~ There was one point that Michael made which I think is particularly telling, and that had to do with the way teachers are not trained to be psychologists. I couldn't help but equate that with the way doctors are not taught about good nutrition and how this is inseparable from many of the health conditions they'll be asked to treat. I imagine this must be beginning to change when it comes to what's required to become a doctor, and I see the same shift needing to be recognized in the field of teaching. I'm thinking that either teachers could be better prepared for this important aspect of their whole teaching experience, or it should be a much higher priority to have a full-time psychologist or counselor taking part in schools today. That said though, I find that there's less need for this here at FSP. Even though it would be great to have a full-time counselor at the school to take the edge off of the demand these things can have and the toll it sometimes takes on both teachers and kids, the quality and the philosophy of the counselor is key. There are times when a counselor can be too invested in given formats designed to keep things "in order"...when methods learned become more important than an open and flexible assessment in the moment. With this in mind, I think any person who's able to stay connected to their heart, as well as having needed wisdom gained from experience, is going to have a pretty good sense of what's right and what's needed in those challenging situations we all find ourselves in now and then. It seems to me that the Quaker presence and philosophy at the school makes for a much higher percentage of people who are willing and able to address life challenges in ways that are both kind and effective.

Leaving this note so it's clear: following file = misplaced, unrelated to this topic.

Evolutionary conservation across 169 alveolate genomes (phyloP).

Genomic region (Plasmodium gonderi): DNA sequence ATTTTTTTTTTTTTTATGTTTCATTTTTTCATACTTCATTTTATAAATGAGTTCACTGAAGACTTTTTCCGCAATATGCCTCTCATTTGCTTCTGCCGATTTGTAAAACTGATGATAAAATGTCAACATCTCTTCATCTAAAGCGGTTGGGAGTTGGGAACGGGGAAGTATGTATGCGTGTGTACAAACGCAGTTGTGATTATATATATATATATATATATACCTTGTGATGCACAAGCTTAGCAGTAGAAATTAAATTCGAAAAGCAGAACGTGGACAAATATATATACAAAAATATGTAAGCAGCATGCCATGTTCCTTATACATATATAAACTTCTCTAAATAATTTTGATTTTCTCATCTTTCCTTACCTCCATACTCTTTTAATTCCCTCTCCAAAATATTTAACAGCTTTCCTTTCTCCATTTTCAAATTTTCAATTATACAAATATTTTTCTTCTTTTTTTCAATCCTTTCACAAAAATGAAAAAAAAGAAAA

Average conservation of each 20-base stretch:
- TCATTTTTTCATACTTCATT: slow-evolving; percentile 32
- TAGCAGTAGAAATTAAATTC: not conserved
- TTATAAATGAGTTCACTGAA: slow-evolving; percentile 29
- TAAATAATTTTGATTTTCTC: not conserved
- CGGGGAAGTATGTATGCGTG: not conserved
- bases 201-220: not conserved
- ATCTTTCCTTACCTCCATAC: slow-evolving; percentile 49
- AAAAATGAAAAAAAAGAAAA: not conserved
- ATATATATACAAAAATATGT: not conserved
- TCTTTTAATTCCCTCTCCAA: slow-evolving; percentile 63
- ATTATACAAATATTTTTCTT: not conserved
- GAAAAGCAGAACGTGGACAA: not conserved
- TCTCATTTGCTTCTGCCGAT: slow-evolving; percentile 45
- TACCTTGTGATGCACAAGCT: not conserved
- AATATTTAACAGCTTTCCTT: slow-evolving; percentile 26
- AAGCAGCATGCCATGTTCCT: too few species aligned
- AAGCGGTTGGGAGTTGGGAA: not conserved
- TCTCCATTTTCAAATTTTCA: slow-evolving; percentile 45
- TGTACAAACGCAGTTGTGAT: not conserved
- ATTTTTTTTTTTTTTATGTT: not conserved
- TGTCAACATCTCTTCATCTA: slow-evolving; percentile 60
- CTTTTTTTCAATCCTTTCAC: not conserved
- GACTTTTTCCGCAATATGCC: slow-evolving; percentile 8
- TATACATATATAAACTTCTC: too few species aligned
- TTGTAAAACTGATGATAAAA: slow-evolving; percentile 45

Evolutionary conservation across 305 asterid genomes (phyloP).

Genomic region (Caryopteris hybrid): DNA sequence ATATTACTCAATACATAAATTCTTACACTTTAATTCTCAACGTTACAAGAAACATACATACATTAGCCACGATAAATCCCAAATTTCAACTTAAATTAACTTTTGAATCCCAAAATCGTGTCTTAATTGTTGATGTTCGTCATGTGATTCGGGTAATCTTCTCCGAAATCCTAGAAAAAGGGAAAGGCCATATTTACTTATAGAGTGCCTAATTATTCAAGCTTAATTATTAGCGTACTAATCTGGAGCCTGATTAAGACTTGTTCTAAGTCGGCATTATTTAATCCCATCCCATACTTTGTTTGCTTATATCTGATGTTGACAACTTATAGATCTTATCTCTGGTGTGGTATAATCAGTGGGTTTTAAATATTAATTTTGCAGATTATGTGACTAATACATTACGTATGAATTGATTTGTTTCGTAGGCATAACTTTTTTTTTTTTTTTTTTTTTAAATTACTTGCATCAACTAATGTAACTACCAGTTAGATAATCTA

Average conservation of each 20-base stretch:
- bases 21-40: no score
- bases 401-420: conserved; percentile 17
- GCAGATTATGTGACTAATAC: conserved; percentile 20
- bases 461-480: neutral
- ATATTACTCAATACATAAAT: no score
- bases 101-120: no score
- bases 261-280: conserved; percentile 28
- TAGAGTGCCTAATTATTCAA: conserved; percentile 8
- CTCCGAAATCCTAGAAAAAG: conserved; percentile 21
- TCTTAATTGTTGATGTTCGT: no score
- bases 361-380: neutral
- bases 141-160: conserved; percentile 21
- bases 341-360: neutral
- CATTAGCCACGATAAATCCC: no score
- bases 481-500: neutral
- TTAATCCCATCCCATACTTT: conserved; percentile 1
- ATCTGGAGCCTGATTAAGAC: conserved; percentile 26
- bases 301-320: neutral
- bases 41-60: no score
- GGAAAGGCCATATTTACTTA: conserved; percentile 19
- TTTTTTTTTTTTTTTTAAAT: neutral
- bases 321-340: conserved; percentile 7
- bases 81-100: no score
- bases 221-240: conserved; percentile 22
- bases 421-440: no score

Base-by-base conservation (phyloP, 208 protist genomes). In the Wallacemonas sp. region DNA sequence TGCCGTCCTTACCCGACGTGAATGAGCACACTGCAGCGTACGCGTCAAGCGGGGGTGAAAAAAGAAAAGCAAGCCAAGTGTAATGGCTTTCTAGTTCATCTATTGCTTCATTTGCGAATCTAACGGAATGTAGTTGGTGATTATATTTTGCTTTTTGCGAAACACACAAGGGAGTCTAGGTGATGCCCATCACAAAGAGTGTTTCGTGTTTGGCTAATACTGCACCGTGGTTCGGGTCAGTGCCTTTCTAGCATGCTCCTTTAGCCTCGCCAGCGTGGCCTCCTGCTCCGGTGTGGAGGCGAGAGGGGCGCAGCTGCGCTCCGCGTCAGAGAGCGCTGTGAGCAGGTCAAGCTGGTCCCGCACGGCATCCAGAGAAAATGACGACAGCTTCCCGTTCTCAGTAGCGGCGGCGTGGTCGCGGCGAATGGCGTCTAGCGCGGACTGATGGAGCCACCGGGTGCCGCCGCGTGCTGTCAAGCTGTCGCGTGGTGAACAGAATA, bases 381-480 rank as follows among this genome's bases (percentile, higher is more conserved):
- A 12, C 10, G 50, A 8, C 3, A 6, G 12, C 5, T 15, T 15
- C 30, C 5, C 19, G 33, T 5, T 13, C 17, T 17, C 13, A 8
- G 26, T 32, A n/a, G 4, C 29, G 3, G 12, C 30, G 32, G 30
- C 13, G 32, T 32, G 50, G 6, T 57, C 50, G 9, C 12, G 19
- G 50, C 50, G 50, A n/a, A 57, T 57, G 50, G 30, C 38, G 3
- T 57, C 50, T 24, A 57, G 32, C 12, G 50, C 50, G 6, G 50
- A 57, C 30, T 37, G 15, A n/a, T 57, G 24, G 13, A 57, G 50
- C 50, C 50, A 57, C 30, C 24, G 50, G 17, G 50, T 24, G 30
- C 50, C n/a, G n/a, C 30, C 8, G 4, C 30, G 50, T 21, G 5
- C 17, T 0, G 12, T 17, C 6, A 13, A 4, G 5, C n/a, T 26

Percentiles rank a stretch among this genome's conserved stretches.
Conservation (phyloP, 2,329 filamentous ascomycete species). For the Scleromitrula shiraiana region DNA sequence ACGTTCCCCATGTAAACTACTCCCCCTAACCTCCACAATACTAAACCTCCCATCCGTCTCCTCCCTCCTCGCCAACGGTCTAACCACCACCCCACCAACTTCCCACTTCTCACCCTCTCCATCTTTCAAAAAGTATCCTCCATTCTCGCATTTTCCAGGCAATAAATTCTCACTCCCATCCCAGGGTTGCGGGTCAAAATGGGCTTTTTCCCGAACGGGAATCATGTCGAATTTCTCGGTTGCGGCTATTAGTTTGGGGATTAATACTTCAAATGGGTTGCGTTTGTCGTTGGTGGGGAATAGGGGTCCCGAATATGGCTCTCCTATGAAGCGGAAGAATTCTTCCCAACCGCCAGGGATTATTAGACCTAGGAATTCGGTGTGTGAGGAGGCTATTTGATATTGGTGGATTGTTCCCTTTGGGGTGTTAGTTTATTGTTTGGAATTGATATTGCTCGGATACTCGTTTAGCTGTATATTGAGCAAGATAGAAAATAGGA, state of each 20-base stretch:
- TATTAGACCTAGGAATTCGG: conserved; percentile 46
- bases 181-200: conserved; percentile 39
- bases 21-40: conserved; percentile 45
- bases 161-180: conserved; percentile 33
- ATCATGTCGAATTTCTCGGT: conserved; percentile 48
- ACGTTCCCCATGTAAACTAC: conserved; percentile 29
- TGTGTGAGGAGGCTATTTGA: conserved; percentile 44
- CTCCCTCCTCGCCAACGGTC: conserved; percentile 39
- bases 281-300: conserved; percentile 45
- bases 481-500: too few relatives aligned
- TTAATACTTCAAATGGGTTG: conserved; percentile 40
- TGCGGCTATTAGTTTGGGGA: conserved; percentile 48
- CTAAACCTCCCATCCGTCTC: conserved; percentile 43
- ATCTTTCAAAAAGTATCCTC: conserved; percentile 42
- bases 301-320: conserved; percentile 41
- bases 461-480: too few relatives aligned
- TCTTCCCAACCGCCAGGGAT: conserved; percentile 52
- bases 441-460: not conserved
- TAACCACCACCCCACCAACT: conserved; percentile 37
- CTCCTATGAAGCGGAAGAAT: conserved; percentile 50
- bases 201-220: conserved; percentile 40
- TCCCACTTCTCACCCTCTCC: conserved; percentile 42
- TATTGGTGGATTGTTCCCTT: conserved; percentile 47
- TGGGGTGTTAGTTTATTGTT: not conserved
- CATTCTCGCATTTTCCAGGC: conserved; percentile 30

So to wrap things up, I'd say Michael did a great job covering different ways things can not work so well in his effort to show why this is, and how things can work better. As a psychologist, he shows a desire to sort things out in order to make them more manageable, less conflictual. This is all very helpful... we can all put more energy into how to approach life in a way that is more likely to resolve conflict rather than feed or accentuate these tensions. But it seems worth saying that it's important to allow what isn't working to be a part of life... that the point isn't so much to avoid or suppress what's painful, but instead to honor those who are in pain in a way that brings honest resolve. If something isn't working or isn't right, then it's important to embrace that thing in the same way an adult would embrace a child with a cut that needs to be cleaned, treated, and lovingly bandaged. Although it's helpful to have roles differentiated so that we can talk about what works and what doesn't as well as appropriate guidelines to follow, there is an important degree of gray area there which is needed for people to find what doesn't work and what it really is that's causing them pain. Without this, these aspects within us often aren't allowed to come forward in a way that brings needed resolve. In the end, I think Michael offered some good tools for achieving this, and some important things to reflect on.